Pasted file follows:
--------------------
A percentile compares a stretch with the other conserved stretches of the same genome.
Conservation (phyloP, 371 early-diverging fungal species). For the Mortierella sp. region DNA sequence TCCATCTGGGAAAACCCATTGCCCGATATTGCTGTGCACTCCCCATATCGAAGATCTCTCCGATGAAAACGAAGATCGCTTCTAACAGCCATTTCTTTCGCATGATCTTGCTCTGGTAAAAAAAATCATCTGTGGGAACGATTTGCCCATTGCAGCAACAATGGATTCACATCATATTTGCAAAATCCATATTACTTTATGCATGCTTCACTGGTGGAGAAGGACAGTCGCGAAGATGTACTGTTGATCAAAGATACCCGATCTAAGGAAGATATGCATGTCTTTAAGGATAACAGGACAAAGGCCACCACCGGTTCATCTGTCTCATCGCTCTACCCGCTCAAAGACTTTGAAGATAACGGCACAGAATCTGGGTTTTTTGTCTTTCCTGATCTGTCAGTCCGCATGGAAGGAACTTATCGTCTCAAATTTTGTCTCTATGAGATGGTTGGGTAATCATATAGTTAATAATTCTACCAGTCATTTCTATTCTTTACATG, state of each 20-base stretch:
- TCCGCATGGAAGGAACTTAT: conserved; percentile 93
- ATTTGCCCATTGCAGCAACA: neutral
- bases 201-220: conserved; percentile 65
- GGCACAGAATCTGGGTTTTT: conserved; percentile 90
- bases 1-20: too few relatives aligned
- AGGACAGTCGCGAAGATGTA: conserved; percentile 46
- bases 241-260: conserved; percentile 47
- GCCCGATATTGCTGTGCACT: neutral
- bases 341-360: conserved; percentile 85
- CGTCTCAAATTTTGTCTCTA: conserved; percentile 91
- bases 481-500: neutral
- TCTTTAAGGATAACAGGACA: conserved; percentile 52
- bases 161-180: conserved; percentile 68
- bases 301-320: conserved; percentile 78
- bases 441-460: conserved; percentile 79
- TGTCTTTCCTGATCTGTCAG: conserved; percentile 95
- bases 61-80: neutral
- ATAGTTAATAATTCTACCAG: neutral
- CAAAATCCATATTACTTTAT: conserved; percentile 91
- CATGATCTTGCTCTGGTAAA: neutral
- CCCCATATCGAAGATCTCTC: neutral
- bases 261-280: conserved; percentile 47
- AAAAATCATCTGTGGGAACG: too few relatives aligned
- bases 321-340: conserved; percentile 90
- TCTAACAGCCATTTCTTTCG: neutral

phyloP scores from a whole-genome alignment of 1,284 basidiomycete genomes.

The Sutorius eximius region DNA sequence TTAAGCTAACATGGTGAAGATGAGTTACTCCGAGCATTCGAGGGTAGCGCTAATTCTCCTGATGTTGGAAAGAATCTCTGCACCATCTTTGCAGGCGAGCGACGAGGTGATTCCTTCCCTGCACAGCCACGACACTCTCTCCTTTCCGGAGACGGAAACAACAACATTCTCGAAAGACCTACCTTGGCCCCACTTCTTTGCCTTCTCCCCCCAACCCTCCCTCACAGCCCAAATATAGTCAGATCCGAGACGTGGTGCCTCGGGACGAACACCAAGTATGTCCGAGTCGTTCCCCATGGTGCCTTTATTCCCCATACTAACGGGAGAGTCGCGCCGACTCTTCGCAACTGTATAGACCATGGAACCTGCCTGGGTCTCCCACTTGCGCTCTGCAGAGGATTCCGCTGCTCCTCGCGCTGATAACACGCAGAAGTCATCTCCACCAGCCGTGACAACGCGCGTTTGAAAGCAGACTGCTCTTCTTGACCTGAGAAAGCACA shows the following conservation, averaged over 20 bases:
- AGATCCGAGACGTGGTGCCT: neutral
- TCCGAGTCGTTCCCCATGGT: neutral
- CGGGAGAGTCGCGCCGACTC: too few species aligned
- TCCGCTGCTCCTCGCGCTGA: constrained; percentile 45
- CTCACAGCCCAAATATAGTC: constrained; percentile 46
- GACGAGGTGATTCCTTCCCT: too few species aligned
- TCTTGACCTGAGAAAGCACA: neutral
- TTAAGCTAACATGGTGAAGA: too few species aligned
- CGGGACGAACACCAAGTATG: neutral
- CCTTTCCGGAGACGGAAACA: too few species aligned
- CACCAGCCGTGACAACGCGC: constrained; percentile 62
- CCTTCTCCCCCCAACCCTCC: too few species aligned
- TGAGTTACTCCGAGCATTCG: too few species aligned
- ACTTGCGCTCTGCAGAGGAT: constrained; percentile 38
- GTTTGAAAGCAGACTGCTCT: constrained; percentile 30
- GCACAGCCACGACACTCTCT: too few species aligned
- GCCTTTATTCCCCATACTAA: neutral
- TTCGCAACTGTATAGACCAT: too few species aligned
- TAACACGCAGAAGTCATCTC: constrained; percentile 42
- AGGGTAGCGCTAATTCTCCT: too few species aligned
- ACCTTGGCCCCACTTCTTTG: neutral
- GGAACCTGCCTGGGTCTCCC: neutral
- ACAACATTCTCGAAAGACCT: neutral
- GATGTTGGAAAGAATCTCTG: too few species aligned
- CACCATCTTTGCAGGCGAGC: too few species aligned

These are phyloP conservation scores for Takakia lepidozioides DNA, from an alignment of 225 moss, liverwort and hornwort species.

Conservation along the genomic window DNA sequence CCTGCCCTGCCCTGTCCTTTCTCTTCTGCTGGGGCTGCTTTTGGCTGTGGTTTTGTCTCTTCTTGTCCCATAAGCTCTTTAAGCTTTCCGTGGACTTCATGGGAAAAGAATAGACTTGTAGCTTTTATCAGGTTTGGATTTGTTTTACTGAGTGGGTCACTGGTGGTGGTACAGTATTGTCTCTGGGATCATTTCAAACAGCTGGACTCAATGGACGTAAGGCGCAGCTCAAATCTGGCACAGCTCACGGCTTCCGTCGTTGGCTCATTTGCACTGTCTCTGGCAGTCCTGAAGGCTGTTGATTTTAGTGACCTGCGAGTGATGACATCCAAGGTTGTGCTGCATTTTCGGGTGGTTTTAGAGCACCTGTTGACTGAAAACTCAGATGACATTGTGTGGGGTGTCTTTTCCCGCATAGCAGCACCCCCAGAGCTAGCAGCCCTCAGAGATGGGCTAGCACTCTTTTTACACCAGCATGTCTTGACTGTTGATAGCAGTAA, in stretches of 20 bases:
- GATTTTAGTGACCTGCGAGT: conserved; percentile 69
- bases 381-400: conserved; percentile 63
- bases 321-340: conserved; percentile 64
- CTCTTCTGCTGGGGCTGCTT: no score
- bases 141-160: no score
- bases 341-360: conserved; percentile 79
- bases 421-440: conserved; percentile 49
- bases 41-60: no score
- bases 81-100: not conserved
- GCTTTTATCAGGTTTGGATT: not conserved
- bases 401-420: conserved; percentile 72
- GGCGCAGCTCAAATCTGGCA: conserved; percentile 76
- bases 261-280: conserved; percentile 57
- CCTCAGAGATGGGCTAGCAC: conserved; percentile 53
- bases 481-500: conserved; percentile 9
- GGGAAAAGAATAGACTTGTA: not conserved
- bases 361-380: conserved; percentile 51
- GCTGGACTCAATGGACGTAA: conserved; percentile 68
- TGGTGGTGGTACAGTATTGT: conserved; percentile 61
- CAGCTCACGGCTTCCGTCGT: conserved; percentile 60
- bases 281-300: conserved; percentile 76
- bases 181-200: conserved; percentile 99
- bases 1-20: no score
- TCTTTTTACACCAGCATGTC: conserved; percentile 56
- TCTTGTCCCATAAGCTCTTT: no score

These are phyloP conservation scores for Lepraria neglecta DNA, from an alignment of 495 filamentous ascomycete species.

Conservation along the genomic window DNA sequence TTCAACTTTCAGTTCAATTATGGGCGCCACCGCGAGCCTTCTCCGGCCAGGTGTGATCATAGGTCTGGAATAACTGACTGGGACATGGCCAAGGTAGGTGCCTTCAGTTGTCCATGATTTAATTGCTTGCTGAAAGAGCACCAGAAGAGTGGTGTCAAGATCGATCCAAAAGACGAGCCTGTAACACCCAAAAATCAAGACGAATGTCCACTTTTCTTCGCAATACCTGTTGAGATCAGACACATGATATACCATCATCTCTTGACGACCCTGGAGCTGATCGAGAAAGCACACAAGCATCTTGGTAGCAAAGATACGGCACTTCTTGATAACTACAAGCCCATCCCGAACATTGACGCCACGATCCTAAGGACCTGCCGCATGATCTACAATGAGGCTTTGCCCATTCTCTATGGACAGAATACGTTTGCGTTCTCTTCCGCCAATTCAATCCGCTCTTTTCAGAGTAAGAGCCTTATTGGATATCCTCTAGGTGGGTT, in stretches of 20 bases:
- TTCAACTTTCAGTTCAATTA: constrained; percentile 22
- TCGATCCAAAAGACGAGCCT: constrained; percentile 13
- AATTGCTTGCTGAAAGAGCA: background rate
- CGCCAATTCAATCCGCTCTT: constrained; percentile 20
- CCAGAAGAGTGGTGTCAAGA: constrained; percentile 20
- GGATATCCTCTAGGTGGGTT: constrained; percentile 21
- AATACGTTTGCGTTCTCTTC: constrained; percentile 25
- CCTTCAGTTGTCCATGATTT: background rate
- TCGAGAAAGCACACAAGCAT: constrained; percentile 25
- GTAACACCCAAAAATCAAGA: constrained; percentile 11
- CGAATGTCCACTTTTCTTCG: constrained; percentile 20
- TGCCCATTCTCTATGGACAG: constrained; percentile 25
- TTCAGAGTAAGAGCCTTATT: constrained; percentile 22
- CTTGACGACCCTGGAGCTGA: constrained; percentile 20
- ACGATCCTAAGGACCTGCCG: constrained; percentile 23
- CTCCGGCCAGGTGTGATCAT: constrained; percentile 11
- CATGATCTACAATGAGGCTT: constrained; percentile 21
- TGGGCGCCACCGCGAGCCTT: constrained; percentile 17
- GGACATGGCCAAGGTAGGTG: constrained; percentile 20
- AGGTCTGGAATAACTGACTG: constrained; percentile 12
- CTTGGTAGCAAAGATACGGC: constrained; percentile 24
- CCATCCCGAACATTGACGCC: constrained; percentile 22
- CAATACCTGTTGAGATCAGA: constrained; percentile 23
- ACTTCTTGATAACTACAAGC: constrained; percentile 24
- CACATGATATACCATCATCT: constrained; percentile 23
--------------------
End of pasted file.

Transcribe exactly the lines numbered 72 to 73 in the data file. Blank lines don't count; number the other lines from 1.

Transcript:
- GGGAAAAGAATAGACTTGTA: not conserved
- bases 361-380: conserved; percentile 51